In Memory of Bill Hamilton

A Day in Taiwan by Shigeyuki Aoki

On 22 July 1986, Bill Hamilton and I, together with Naomi Pierce and Andrew Berry, visited Sun Moon Lake, central Taiwan. The main purpose of the trip was to show him live aphid-soldiers, in particular, soldiers of the aphid Ceratoglyphina styracicola, which forms white galls on the evergreen Styrax suberifolia. It was a nice summer day. After walking around the beautiful lake, we eventually found a good tree harboring many galls, but at a height of about 5 m above the ground. He went into the bush without hesitation, and skillfully climbed the tree. Because of my inability to climb up, I wished I could hire him as a climber for my research. He cut off a branch with several galls and took them carefully down to the ground. He then made two galls, one of which had been collected from another tree, in contact with each other. There were many soldiers on the surfaces of the two galls. He watched what would happen when soldiers of one gall encountered soldiers of the other. Nothing happened, however, and this was what I had expected from my previous experience.

He was not satisfied with the fact that no war broke out, or that soldiers of C. styracicola did not discriminate between clonemates and non-clonemates. He told me that the experiment was not sufficient, and suggested another experiment: Watch what will happen when soldiers of one gall encounter non-soldiers from another gall. I did not take the suggestion seriously. Nor did he put his idea in practice, although we could have done it on that day.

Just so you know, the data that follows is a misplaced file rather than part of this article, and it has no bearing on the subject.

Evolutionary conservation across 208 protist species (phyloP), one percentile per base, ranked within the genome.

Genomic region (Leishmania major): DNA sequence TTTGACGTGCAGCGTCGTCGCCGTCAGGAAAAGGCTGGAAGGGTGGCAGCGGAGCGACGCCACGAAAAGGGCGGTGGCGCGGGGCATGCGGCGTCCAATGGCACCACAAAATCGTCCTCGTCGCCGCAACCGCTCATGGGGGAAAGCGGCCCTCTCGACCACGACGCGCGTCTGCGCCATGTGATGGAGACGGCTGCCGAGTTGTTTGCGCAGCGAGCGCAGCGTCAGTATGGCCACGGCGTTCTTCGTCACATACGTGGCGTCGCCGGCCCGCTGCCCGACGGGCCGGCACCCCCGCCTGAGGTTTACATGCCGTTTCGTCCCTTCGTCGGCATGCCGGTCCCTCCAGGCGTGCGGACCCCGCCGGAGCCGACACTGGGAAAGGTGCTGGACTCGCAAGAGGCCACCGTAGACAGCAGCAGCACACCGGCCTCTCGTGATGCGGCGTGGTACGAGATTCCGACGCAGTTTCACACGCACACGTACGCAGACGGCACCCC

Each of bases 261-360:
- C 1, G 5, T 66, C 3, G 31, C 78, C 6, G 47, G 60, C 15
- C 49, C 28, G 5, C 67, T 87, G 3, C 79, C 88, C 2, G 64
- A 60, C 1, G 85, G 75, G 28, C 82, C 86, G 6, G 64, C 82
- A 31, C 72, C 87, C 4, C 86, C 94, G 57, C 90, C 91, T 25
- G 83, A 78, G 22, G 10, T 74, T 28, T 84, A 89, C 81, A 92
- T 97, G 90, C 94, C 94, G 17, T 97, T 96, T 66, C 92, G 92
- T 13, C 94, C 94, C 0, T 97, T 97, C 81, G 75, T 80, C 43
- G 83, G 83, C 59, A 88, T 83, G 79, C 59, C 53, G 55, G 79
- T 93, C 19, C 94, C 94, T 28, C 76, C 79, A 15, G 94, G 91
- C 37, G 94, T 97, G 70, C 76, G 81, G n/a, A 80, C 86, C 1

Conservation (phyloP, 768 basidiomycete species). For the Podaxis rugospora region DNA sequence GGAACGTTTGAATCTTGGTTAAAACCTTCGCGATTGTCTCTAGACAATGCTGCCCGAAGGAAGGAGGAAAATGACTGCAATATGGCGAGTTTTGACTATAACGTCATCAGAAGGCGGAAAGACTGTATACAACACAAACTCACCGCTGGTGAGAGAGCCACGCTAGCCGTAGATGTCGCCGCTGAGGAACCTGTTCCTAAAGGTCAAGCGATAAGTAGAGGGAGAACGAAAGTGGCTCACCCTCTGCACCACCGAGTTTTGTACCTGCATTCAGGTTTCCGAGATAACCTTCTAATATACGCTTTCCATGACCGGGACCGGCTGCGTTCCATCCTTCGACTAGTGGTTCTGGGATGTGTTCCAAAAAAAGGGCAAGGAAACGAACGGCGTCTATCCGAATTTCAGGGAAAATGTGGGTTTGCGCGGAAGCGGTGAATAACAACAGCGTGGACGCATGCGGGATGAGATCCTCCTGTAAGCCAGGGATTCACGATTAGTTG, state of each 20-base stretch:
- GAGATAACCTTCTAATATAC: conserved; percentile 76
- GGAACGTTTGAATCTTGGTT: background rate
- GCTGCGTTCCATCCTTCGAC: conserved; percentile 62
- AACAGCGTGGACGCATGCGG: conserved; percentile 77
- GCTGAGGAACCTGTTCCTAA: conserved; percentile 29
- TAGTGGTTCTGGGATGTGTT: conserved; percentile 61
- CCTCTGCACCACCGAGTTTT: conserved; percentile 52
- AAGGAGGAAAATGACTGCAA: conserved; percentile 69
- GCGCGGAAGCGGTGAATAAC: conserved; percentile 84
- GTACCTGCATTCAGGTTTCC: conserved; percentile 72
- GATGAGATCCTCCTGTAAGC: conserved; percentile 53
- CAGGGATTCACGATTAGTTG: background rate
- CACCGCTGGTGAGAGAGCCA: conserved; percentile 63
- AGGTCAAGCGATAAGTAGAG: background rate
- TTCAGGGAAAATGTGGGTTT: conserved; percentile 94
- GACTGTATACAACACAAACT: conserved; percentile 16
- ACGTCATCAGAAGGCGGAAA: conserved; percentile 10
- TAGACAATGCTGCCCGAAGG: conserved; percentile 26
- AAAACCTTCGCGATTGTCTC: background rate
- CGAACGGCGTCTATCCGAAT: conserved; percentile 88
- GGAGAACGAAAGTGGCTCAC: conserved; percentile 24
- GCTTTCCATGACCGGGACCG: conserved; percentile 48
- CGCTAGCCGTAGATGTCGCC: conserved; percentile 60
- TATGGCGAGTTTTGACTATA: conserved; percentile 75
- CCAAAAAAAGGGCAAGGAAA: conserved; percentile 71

Four years later, I found a very good gall for observation. It was formed at a height of 1.5 m. I felt compelled to do something, and my wife and I agreed to carry out that very experiment. Soldiers of the gall did not attack any soldiers placed on the gall surface as usual, but did attack all non-soldiers taken from other galls. On the gall surface, soldiers even attacked non-soldiers taken from the gall itself. This means that soldiers of C. styracicola discriminate between soldiers and non-soldiers, and is a strong positive evidence for the hypothesis that aphid soldiers cannot discriminate between kin and non-kin, or between clonemates and non-clonemates.

When I was writing our 1991 paper on the discrimination between soldiers and non-soldiers, I completely forgot that the key idea had come from Bill Hamilton. I should have thanked him in the paper, though he would not care about this.